MUS 311 Counterpoint
K. Three-Voice Counterpoint, Chapter 11
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There are various possibilities with 3-voice
Movement in voices may be more or less evenly
distributed. When one voice has a longer value, either or both
of the other voices keep the motion going. All three voices
seldom move in shorter values at the same time, except for a few
beats as a relief from constantly alternating motion.
- Two voices may be paired rhythmically, while the third voice takes
a different rhythmic pattern.
- Rhythmic patterns may first occur in paired voices (1 & 2),
then the pairs may shift to the rhythm of the third voice, while the
third voice takes over the rhythm of the upper voices.
- Second and third voices may assume a somewhat accompanimental role
to an ornate melody in the top voice.
- Occasionally, each of the three voices may move in a rhythmically
- A chorale melody may be accompanied by voices moving in much
In that the listener hears the outer voices more readily, these tend
to receive greater compositional concern. The inner voice,
however, should be written so that it is as interesting and independent
- Triads can be fully outlined. Chromatic harmonies
(e.g., altered 7th chords) are more feasible.
- Ties: Often in 3-voice counterpoint, one voice will be tied
into the next beat while the other two voices move, accentuating
- The tie may be harmonic or nonharmonic (dissonant).
- Suspensions may occur, created by ties or note repetition.
- In 3-voice counterpoint, suspensions are described in terms of the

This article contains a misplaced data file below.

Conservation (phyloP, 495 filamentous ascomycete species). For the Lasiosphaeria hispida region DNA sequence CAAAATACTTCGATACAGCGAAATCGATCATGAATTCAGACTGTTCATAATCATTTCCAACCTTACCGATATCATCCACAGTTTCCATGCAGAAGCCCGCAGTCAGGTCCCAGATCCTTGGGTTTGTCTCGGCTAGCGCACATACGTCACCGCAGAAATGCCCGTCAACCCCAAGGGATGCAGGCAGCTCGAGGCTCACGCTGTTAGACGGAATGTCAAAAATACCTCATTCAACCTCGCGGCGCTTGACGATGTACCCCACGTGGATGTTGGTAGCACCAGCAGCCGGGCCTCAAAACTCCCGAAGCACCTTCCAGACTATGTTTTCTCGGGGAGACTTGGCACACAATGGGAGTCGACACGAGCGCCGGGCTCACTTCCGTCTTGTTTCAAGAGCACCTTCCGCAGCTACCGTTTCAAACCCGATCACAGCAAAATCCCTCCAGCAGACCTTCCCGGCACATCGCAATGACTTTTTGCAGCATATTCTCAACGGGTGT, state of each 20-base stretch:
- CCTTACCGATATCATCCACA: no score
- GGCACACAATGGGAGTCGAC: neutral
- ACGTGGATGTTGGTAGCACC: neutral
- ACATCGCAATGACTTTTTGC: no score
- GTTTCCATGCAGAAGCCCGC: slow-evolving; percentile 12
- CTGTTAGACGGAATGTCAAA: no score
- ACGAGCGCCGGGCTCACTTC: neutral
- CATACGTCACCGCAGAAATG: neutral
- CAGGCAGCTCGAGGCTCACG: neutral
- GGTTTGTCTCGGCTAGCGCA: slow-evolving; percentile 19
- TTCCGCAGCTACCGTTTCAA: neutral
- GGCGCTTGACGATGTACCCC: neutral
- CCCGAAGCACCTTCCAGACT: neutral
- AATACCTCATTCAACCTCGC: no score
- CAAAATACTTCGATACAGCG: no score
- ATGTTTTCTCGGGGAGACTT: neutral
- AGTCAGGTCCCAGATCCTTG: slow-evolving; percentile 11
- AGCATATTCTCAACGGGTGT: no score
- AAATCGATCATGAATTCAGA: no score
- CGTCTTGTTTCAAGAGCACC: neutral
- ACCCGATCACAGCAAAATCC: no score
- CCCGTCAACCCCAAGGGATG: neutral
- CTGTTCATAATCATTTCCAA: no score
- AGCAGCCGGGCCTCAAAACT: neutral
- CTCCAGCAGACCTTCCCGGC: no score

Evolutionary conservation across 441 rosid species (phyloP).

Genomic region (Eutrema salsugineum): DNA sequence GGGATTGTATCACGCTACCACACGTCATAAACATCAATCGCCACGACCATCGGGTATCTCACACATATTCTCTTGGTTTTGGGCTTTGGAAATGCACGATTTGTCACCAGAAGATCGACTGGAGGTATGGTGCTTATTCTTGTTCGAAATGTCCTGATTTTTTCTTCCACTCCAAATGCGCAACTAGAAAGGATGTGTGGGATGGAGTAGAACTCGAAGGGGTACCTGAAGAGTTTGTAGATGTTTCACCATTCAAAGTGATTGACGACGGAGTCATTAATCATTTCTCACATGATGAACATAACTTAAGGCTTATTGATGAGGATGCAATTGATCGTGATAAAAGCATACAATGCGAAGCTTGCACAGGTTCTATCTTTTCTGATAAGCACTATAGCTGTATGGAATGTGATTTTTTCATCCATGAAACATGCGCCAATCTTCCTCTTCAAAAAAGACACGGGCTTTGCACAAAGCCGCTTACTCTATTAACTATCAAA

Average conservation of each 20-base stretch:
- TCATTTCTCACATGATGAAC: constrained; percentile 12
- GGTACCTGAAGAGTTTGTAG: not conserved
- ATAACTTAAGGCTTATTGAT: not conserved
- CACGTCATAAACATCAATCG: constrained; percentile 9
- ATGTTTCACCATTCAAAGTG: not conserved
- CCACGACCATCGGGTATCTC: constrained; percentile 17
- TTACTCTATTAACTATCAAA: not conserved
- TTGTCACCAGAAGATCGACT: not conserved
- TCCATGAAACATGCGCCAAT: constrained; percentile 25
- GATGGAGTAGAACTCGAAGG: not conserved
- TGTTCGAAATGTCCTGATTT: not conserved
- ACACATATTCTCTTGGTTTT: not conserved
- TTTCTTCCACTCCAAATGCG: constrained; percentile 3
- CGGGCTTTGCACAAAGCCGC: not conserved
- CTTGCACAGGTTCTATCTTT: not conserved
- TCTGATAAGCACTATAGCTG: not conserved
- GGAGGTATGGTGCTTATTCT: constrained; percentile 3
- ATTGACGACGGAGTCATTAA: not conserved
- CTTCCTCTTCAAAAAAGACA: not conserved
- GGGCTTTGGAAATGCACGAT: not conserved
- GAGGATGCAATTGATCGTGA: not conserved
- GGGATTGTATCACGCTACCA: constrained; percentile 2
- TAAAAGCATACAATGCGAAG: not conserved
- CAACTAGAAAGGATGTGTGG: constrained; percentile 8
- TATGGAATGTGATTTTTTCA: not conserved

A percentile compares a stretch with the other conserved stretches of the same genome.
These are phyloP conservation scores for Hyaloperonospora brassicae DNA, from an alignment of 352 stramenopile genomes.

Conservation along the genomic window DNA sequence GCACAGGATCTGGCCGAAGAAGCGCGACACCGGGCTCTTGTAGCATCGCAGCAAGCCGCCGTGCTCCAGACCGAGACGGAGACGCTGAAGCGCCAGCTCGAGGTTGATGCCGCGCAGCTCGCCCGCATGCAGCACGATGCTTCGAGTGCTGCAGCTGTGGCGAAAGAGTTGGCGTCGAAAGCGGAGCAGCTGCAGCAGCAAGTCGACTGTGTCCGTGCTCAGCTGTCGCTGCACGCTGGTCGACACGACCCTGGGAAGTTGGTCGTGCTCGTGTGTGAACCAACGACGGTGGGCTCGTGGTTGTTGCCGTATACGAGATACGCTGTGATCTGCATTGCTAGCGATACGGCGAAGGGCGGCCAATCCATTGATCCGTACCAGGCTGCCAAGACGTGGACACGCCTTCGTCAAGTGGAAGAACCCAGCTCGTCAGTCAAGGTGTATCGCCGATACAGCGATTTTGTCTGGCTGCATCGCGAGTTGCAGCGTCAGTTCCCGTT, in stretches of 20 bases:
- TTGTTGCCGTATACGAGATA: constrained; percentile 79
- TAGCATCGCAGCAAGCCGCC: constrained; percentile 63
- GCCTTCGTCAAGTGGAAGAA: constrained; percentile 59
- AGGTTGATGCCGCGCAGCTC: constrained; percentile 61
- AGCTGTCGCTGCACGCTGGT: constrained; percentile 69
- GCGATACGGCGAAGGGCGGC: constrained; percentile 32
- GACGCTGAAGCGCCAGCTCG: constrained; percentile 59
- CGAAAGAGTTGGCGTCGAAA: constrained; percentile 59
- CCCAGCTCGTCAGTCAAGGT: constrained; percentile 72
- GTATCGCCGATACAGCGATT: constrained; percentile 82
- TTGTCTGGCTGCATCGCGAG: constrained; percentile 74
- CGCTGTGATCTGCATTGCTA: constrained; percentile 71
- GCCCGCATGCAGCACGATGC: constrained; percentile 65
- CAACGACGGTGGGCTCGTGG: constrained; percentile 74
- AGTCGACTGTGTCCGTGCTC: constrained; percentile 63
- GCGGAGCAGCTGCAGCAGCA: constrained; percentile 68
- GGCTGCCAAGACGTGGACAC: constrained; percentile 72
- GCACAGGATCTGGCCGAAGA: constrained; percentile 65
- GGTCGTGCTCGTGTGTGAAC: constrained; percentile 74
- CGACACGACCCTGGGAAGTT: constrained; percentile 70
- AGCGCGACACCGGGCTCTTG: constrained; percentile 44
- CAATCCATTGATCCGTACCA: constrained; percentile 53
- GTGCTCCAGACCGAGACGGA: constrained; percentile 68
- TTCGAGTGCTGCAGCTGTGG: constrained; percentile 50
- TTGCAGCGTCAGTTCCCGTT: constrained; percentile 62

intervals between the bass and the suspended voice. If
the suspension is in the bass, then it is described in terms of the
- Suspensions into the third of the chord are stronger than those
that resolve to the fifth.
- When a suspension resolves by half step to the third of a
chord, the note of resolution should not be doubled in any
octave. If the suspension resolves by whole step, the
note of resolution may be doubled.
General Guidelines for 3-Voice Counterpoint:
- There are times when linear reasons result in two voices sharing
the same chord tone, either in unison, or an octave or two apart.
- Three-note vertical combinations that contain no third are
ruled out. The third is necessary to define color quality.
- On occasion, proper motion of individual voices demands a doubled
fifth, in which case the root must be omitted. (These
situations usually involve stepwise contrary motion in the outer
- Although tripled thirds and fifths are avoided, the tripled
root may be used at the beginning or end of an exercise.
- In 3-part writing, the P4 now becomes usable as a stable
interval between the upper two voices (1st inversion).
It is still unstable, however, when occurring between the bass
and either of the upper voices (2nd inversion).
- One note must be omitted in 3-part, 1:1 counterpoint. Most
often it is the fifth.
- Rarely is the third omitted.
- Do not omit both the third and the fifth.
- The root may be omitted, implying a viio chord.
(Sonorities implying a viio6 are strongest.)
- Nondominant seventh chords are easily implied and usable in 3-part
- Parallel 5ths are still to be avoided in general.
- One exception is: going from a o5 to a P5 in the top
two voices, which is permissible. These 5ths, however, must
not be used in the outer voices. (The ear hears the
outer voices more readily.)
- Repeated notes are permissible in the middle voice where a
change of note is awkward or impossible.
- The middle voice may be written on either the upper or lower
staff, depending on which pitch notation is more convenient.
- Unlike the restrictions of 4-part writing, it is sometimes
necessary to have more than an octave between the upper
voices for brief periods.
- An objective in 3-voice counterpoint is independent writing for
each of the lines, and not mere harmonic successions. Play
each voice separately to test for independence.
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